Ultimately, addressing the directions leads to communion with the Creator. But Indians do not focus directly on the all-seeing Great Mystery. Rather, they speak to His Creation as manifested in nature, represented by each direction.

from the site: Native American Healing

Tuesday, April 5, 2005

Story Telling

Story Telling


Stories can revive our spirits and transform our perceptions of the world. Even when a story is not be believable, it can contain elements that speak to the human experience. This point is made by Tchin, an award winning Blackfoot and Aragansett artist and story teller from Norfolk, Virginia. Tchin shared this story with me about the creation of autumn, and then told me about the psychological healing such a story can promote:


"In traditional Native American culture, adolescent males and females are not allowed to be alone together. A young man and young woman never see each other unless the young woman is chaperoned. Her aunts, her sister, her mother, or someone else is always with her.


"Parents come together, at the right time of year, when the moon is in correct part of the sky, and plan a hoop dance. The hoop dance is where all the eligible young people come together to be introduced. They learn about the clans of the other people, and about who they can marry as well as which marriages are taboo. People dance, and frequently change partners. This way, everyone gets to be introduced to each other.


"During this hoop dance, the parents noticed one couple that did not change partners. In fact, they even heard some of the conversation. The young lady was saying that she worked in her mother’s fields during the day. And the young man said that his uncle was teaching him to play the flute.


"The next day, the young man went down to the field with his flute and played a song. People hearing the flute didn’t know what it was. They would say, "Listen to that sound blowing through the trees. I wonder what it is.’ But the young lady knew it was the young man playing the flute for her. It made her so happy that her heart jumped.


"She wanted to send him a message, so, she went to a tree, and asked the tree for a leaf. After receiving that gift, she placed it into a stream. The stream took the message down to where the young man was playing. He knew it was from the young lady. It made him so happy that his heart jumped. He picked up the leaf, and went home.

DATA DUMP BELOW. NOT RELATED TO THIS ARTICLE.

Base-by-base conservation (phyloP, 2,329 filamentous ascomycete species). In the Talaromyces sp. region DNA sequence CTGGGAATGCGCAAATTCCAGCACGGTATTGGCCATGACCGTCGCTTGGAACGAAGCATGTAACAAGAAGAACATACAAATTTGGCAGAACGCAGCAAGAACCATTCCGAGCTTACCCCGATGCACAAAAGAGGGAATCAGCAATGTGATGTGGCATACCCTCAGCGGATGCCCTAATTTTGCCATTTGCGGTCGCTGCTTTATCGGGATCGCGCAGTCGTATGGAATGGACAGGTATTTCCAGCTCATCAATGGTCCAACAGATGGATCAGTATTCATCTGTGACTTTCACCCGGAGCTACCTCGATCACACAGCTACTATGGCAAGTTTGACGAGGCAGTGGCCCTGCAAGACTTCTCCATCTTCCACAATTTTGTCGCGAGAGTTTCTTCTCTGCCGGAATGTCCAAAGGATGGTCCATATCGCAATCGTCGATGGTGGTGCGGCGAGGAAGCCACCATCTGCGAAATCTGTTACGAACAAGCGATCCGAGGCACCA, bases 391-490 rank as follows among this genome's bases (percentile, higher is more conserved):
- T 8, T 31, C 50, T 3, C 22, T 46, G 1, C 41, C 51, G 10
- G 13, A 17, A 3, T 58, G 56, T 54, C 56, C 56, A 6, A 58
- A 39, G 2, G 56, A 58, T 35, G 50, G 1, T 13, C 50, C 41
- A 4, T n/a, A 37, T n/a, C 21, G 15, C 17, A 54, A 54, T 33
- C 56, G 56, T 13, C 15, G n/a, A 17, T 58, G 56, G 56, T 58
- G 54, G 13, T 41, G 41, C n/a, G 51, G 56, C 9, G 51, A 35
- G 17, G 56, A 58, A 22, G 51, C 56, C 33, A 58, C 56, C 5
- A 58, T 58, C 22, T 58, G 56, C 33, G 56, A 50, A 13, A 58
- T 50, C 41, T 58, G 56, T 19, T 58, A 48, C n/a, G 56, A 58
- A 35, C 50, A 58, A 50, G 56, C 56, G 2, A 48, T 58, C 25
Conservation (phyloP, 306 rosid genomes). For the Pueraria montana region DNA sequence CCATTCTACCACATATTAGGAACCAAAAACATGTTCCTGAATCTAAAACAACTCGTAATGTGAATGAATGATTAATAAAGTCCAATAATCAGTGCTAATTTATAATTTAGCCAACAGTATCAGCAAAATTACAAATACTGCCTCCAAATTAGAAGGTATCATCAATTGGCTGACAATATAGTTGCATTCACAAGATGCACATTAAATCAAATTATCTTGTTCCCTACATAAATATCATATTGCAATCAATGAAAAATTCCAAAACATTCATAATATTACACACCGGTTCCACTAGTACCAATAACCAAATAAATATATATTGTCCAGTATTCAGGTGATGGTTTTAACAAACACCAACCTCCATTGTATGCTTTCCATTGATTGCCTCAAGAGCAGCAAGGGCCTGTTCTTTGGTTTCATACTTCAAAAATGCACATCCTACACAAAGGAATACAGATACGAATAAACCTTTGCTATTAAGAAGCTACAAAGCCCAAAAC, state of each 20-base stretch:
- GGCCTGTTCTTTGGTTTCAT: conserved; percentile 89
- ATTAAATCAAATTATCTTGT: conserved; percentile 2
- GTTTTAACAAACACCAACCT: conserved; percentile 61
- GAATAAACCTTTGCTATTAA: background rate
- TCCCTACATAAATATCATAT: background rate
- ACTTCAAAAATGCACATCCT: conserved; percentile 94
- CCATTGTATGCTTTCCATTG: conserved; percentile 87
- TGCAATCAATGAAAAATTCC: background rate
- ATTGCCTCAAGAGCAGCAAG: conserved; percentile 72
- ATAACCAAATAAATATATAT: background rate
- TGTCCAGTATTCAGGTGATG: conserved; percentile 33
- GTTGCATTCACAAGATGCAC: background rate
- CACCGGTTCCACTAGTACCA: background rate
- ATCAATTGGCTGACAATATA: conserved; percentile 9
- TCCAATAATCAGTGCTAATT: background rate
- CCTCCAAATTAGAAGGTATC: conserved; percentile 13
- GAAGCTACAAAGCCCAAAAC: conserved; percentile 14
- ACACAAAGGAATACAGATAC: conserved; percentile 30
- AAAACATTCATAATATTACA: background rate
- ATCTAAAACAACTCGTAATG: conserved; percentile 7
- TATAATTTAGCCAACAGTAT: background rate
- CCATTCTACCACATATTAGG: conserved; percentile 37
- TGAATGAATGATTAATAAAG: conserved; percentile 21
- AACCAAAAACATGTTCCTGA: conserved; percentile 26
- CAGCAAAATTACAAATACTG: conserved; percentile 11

"Day after day, the young man would go down to the stream and play his flute. And day after day, she would go to the tree, ask for a leaf, receive that gift, and place it into the stream, where it would travel to the young man. As the days turned into weeks, and the weeks into months, their love for each other grew strong and powerful, even though they never spoke a word to each other.


"Then one day, the young man’s uncle came to him and said, ‘Young man, it is time that you stopped fooling around down by the stream, and that you learned how to make a living. I’m going to take you out and teach you how to hunt.’ It made the young man really happy to know that he would learn how to make a living by hunting. If he learned this, he could take his place in the village. If he could make a living, he could get married. And he knew with whom he wished to marry. So, with great joy and expectations he went out to learn how to make a living.


"Day after day, the young lady would work in the fields of her mother, and not hear the flute of the young man. She wondered why he no longer played for her. Maybe he had to help his aunt. Maybe he had to do something for his uncle. He had to help the elders. He had more important things to do. As days turned into weeks, and the weeks into months, she exhausted all the possible reasons why he could not come and play. And after all of these reasons were exhausted, she came to the thought that he might be playing his flute for some other woman. When this thought came to her, a great pain stabbed her in her heart causing her to fall to the ground. Her parents, who loved her strongly, called to all the medicine people to doctor their daughter. But even in those days, people did not know how to heal a broken heart.


"After many months, the young man came back, very much a new person, with new muscles, and a joyful outlook on life. He ran down to the stream and began to play his flute. But no leaf flowed downstream. At first, he thought to himself, ‘It’s too late in the day. Maybe all the people have gone home.’ Then, as he was walking back to the village, he saw the young lady’s brother. It made him happy and they talked about all kinds of things that happened to him while he was learning to hunt.


"Eventually, he got around to asking the brother, ‘How is your sister?" The young brother bowed his head and said, ‘I guess you have been gone for a long time because they placed my sister over there in the rock.’ When the young flute player heard what had happened to the young lady, the pain stabbed his heart so great that he fell to the ground.


"The flute player was in tears, saying, "Please take me to where they placed your sister." The young brother agreed, and they walked the distance to the rock, where she was. He left the young flute player there never ever to see him again.


"The young man took out his flute and played a song. Then something miraculous happened because, you see, love is strong, and true love is ever lasting. As that young flute player played his song, all the leaves on all the trees began to fall.


"You know that I am telling you a true story, and you can prove the truth of this story to yourself because around October and November, if you were to go out, you could look at the trees, and you could see that when you look around, all the leaves on all the trees start to fall. This is because love is strong and powerful. Now you know why all the leaves fall off all the trees at that time of year."